The Fuse

Saudi Oil Minister Naimi Rules out Possibility of Coordinated Production Cut

by Leslie Hayward and Matt Piotrowski | February 23, 2016

OPEC members may freeze production, but they are not going to cut. That was made clear on Tuesday at IHS CERAWeek conference by the Saudi oil minister, and the market sold off on the news.

In a highly anticipated speech, Saudi Arabia’s Oil Minister Ali Naimi laid out his views on the oil markets and the philosophy behind his country’s current policy in front of key figures in U.S. energy industry.

Naimi said that there is no use in taking coordinated action with other OPEC producers to cut output because other members would not go along. “That’s not going to happen,” Naimi said, referring to a production cut, adding, “There’s a lack of trust.”

Although Naimi did not call out any OPEC members by name, it was clear that he was referring to the likes of Venezuela, Iran and Iraq as producer countries that would not likely curtail output even if they said they would go along with any cartel action.

Naimi said that there is no use in taking coordinated action with other OPEC producers to cut output because other members would not go along, citing trust issues in cartel.

He was, however, upbeat about the much-talked about production freeze between Saudi Arabia, Qatar, Venezuela and non-OPEC producer Russia that was agreed this month in Doha, saying that by capping output, rising demand would eventually tighten fundamentals and bring down inventories. The freeze had given hope to market bulls who saw it as a step toward more aggressive action. But since Naimi has ruled out a cut, and if the Saudis continue to follow through with that policy, a price recovery may be longer down the road than many expect.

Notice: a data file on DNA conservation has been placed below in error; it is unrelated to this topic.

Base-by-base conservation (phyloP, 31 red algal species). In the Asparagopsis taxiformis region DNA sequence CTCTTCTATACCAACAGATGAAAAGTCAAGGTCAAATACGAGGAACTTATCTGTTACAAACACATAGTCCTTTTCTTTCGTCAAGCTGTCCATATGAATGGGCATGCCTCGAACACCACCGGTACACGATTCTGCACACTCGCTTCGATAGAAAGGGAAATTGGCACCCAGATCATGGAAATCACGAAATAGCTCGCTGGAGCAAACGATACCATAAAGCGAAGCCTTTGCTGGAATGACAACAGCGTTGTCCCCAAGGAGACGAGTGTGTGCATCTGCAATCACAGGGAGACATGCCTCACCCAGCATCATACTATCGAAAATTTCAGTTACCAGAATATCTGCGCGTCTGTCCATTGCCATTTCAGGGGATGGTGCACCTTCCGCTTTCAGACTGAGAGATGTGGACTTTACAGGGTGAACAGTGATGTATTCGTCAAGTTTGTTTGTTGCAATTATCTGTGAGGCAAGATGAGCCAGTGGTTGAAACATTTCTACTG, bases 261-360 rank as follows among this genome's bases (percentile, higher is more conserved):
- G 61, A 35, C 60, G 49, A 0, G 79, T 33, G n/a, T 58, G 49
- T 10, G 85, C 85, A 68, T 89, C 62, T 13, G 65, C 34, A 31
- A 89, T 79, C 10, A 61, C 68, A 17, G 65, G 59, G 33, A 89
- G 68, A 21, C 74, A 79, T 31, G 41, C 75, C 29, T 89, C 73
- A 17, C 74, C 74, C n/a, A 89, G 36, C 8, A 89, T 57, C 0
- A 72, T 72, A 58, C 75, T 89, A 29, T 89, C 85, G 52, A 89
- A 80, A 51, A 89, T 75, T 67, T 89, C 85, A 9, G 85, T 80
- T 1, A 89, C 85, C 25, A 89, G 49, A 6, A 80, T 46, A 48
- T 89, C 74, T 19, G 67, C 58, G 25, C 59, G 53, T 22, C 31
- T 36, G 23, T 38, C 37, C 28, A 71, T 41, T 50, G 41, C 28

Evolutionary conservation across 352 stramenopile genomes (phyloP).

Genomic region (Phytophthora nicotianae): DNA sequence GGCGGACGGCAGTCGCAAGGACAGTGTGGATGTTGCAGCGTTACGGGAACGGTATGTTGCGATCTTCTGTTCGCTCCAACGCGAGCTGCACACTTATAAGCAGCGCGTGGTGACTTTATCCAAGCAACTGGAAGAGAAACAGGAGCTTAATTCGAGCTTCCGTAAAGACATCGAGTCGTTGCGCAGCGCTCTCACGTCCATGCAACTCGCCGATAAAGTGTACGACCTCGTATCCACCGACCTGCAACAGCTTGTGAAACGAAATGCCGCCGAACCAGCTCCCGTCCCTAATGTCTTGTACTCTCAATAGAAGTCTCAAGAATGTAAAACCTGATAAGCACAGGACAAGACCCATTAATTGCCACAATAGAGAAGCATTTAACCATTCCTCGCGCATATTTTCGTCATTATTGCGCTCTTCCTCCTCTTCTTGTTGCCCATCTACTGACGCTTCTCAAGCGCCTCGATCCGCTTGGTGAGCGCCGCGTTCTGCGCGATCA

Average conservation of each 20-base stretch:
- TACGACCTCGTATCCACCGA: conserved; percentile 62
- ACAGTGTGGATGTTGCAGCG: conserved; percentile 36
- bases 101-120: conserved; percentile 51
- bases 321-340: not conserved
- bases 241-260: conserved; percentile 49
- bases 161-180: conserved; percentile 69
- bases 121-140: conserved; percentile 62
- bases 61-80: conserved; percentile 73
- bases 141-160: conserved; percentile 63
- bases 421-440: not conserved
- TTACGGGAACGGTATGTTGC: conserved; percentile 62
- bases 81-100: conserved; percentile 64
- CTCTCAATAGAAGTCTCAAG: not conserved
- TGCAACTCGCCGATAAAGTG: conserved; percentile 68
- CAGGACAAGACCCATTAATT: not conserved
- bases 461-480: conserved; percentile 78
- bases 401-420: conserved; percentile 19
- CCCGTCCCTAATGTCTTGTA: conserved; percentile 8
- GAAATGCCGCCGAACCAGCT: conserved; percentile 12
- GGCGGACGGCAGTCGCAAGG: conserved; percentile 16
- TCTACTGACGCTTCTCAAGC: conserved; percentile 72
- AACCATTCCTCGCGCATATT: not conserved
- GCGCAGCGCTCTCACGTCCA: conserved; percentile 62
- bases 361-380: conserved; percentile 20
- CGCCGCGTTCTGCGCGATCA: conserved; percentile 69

“Freeze is beginning of a process, that means if we can get all major producers to agree not to add additional barrels, then this high inventory we have now will probably decline in due time,” Naimi said. “It’s going to take time.”

In his speech, he discussed OPEC’s decision to not cut production at the group’s November 2014 meeting when prices were falling dramatically. Saudi Arabia met with non-OPEC producers to collaborate on stabilizing the market, but since none were willing to go along with the cartel, the Kingdom decided to let price and the marginal barrel rebalance fundamentals.

“The oil market is much bigger than just OPEC.”